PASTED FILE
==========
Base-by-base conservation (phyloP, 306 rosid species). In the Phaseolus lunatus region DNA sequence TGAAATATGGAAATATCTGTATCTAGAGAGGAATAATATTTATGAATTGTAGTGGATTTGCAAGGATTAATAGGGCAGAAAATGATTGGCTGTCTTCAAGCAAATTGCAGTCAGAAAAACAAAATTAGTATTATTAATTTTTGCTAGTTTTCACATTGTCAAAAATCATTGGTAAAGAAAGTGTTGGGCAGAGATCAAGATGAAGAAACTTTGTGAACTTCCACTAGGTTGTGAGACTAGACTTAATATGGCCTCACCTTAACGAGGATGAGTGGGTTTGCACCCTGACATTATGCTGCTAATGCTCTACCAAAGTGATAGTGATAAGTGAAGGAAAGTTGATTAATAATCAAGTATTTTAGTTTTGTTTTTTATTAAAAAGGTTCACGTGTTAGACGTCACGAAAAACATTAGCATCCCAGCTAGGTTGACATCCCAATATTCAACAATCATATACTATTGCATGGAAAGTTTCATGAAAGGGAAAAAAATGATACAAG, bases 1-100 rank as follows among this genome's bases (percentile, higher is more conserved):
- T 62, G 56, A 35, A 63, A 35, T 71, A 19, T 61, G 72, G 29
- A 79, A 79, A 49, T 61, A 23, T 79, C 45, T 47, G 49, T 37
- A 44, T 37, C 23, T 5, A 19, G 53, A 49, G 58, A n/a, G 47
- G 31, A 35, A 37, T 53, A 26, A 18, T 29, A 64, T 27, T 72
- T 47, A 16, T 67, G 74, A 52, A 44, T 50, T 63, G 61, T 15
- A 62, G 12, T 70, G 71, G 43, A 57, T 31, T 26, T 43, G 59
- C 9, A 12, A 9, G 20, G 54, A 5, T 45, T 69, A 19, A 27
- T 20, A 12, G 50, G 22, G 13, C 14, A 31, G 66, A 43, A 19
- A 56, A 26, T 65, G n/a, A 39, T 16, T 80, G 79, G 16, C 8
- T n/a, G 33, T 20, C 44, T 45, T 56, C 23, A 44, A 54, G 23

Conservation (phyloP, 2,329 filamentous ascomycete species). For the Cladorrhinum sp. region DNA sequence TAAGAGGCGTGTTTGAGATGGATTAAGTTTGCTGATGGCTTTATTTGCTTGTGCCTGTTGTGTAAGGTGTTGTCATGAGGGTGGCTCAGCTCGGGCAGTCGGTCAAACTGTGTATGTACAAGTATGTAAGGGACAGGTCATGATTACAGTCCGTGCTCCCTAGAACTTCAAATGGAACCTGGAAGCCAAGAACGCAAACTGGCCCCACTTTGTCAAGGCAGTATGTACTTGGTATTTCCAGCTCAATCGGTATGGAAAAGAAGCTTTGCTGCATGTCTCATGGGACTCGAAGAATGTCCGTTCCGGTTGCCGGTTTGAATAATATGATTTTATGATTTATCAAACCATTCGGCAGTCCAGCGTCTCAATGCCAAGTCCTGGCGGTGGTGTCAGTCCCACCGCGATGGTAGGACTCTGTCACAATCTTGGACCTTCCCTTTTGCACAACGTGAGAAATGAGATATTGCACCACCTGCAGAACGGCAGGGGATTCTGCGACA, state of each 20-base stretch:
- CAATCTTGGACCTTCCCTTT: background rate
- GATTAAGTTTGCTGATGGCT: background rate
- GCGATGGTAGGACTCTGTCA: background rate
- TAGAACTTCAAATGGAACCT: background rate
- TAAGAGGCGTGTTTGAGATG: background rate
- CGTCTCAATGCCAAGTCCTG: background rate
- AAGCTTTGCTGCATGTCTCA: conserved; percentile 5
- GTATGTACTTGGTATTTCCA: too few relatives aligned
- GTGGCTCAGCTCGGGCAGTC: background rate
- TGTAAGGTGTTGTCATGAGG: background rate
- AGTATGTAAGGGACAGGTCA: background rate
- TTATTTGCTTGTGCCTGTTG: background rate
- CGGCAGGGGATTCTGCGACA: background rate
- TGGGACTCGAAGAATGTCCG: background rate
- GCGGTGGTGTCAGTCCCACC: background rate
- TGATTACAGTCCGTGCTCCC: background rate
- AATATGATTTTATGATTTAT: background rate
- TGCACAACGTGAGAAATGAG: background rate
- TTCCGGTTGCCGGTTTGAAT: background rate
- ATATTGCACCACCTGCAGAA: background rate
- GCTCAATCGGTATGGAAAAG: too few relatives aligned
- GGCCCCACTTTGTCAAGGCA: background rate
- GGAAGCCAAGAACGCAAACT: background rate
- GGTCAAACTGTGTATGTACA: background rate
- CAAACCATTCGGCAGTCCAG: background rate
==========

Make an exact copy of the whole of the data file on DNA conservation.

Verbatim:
Base-by-base conservation (phyloP, 306 rosid species). In the Phaseolus lunatus region DNA sequence TGAAATATGGAAATATCTGTATCTAGAGAGGAATAATATTTATGAATTGTAGTGGATTTGCAAGGATTAATAGGGCAGAAAATGATTGGCTGTCTTCAAGCAAATTGCAGTCAGAAAAACAAAATTAGTATTATTAATTTTTGCTAGTTTTCACATTGTCAAAAATCATTGGTAAAGAAAGTGTTGGGCAGAGATCAAGATGAAGAAACTTTGTGAACTTCCACTAGGTTGTGAGACTAGACTTAATATGGCCTCACCTTAACGAGGATGAGTGGGTTTGCACCCTGACATTATGCTGCTAATGCTCTACCAAAGTGATAGTGATAAGTGAAGGAAAGTTGATTAATAATCAAGTATTTTAGTTTTGTTTTTTATTAAAAAGGTTCACGTGTTAGACGTCACGAAAAACATTAGCATCCCAGCTAGGTTGACATCCCAATATTCAACAATCATATACTATTGCATGGAAAGTTTCATGAAAGGGAAAAAAATGATACAAG, bases 1-100 rank as follows among this genome's bases (percentile, higher is more conserved):
- T 62, G 56, A 35, A 63, A 35, T 71, A 19, T 61, G 72, G 29
- A 79, A 79, A 49, T 61, A 23, T 79, C 45, T 47, G 49, T 37
- A 44, T 37, C 23, T 5, A 19, G 53, A 49, G 58, A n/a, G 47
- G 31, A 35, A 37, T 53, A 26, A 18, T 29, A 64, T 27, T 72
- T 47, A 16, T 67, G 74, A 52, A 44, T 50, T 63, G 61, T 15
- A 62, G 12, T 70, G 71, G 43, A 57, T 31, T 26, T 43, G 59
- C 9, A 12, A 9, G 20, G 54, A 5, T 45, T 69, A 19, A 27
- T 20, A 12, G 50, G 22, G 13, C 14, A 31, G 66, A 43, A 19
- A 56, A 26, T 65, G n/a, A 39, T 16, T 80, G 79, G 16, C 8
- T n/a, G 33, T 20, C 44, T 45, T 56, C 23, A 44, A 54, G 23

Conservation (phyloP, 2,329 filamentous ascomycete species). For the Cladorrhinum sp. region DNA sequence TAAGAGGCGTGTTTGAGATGGATTAAGTTTGCTGATGGCTTTATTTGCTTGTGCCTGTTGTGTAAGGTGTTGTCATGAGGGTGGCTCAGCTCGGGCAGTCGGTCAAACTGTGTATGTACAAGTATGTAAGGGACAGGTCATGATTACAGTCCGTGCTCCCTAGAACTTCAAATGGAACCTGGAAGCCAAGAACGCAAACTGGCCCCACTTTGTCAAGGCAGTATGTACTTGGTATTTCCAGCTCAATCGGTATGGAAAAGAAGCTTTGCTGCATGTCTCATGGGACTCGAAGAATGTCCGTTCCGGTTGCCGGTTTGAATAATATGATTTTATGATTTATCAAACCATTCGGCAGTCCAGCGTCTCAATGCCAAGTCCTGGCGGTGGTGTCAGTCCCACCGCGATGGTAGGACTCTGTCACAATCTTGGACCTTCCCTTTTGCACAACGTGAGAAATGAGATATTGCACCACCTGCAGAACGGCAGGGGATTCTGCGACA, state of each 20-base stretch:
- CAATCTTGGACCTTCCCTTT: background rate
- GATTAAGTTTGCTGATGGCT: background rate
- GCGATGGTAGGACTCTGTCA: background rate
- TAGAACTTCAAATGGAACCT: background rate
- TAAGAGGCGTGTTTGAGATG: background rate
- CGTCTCAATGCCAAGTCCTG: background rate
- AAGCTTTGCTGCATGTCTCA: conserved; percentile 5
- GTATGTACTTGGTATTTCCA: too few relatives aligned
- GTGGCTCAGCTCGGGCAGTC: background rate
- TGTAAGGTGTTGTCATGAGG: background rate
- AGTATGTAAGGGACAGGTCA: background rate
- TTATTTGCTTGTGCCTGTTG: background rate
- CGGCAGGGGATTCTGCGACA: background rate
- TGGGACTCGAAGAATGTCCG: background rate
- GCGGTGGTGTCAGTCCCACC: background rate
- TGATTACAGTCCGTGCTCCC: background rate
- AATATGATTTTATGATTTAT: background rate
- TGCACAACGTGAGAAATGAG: background rate
- TTCCGGTTGCCGGTTTGAAT: background rate
- ATATTGCACCACCTGCAGAA: background rate
- GCTCAATCGGTATGGAAAAG: too few relatives aligned
- GGCCCCACTTTGTCAAGGCA: background rate
- GGAAGCCAAGAACGCAAACT: background rate
- GGTCAAACTGTGTATGTACA: background rate
- CAAACCATTCGGCAGTCCAG: background rate